− dynamic MOTD generation
system adminstrators often communicate important information
to console and remote users by maintaining text in the file
/etc/motd, which is displayed by the
pam_motd(8) module on interactive shell logins.
this file is static text, typically installed by the
distribution and only updated on release upgrades, or
overwritten by the local administrator with pertinent
introduced the update-motd framework, by which the
motd(5) is dynamically assembled from a collection of
scripts at login.
scripts in /etc/update-motd.d/* are executed by
pam_motd(8) as the root user at each login, and this
information is concatenated in /var/run/motd. The
order of script execution is determined by the
run-parts(8) --lsbsysinit option (basically
alphabetical order, with a few caveats).
systems, /etc/motd is typically a symbolic link to
must be scripts in /etc/update-motd.d, must be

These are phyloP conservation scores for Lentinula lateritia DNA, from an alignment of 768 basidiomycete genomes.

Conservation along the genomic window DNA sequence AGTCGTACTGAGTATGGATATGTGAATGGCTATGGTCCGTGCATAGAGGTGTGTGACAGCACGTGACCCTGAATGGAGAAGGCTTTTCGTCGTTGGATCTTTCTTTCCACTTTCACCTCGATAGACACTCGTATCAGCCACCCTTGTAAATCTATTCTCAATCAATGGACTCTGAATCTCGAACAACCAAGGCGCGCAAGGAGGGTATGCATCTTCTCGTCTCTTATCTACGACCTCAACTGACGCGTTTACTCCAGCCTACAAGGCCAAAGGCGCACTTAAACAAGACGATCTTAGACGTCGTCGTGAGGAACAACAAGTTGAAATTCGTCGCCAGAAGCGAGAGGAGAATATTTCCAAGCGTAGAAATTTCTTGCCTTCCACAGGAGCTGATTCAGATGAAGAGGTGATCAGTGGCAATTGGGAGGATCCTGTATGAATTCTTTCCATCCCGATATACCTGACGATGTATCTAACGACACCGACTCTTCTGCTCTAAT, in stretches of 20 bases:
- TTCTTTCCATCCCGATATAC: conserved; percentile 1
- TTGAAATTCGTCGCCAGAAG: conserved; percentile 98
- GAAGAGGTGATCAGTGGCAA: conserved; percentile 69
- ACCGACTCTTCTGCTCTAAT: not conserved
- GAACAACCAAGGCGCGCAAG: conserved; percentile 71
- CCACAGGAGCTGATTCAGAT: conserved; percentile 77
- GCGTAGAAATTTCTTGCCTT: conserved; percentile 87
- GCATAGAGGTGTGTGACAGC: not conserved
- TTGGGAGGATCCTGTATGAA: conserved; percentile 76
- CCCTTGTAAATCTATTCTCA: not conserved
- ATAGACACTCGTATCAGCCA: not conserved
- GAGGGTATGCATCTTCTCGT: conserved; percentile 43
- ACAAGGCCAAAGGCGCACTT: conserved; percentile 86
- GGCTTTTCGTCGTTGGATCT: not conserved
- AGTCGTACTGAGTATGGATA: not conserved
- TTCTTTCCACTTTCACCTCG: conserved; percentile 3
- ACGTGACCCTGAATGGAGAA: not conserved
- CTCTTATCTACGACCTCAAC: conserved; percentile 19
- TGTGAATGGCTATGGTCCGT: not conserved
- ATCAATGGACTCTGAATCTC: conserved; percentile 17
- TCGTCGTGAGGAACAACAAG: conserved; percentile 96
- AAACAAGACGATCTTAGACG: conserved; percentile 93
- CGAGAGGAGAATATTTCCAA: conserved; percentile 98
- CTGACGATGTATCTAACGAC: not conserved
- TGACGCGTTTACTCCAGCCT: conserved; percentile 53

executable, and must emit information on standard out.
be named named NN-xxxxxx where NN is a two digit number
indicating their position in the MOTD, and xxxxxx is an
appropriate name for the script.
not have filename extensions, per run-parts(8)
add scripts directly into /etc/update-motd.d, rather
than symlinks to other scripts, such that administrators can
modify or remove these scripts and upgrades will not wipe
the local changes. Consider using a simple shell script that
simply calls exec on the external utility.
operations (such as network calls) or resource intensive
scripts should cache output, and only update that output if
it is deemed expired. For instance:
script="w3m -dump http://news.google.com/"
if [ -f "$out" ]; then
# Output exists, print it
# See if it’s expired, and background update
lastrun=$(stat -c %Y "$out") || lastrun=0
expiration=$(expr $lastrun + 86400)
if [ $(date +%s) -ge $expiration ]; then
$script > "$out" &
# No cache at all, so update in the background
$script > "$out" &
emit a blank line before output, and end with a newline
character. For instance:
and the update-motd framework was written by Dustin Kirkland
<email@example.com> for Ubuntu systems (but may
be used by others). Permission is granted to copy,
distribute and/or modify this document under the terms of
the GNU General Public License, Version 3 published by the
Free Software Foundation.
systems, the complete text of the GNU General Public License
can be found in /usr/share/common-licenses/GPL.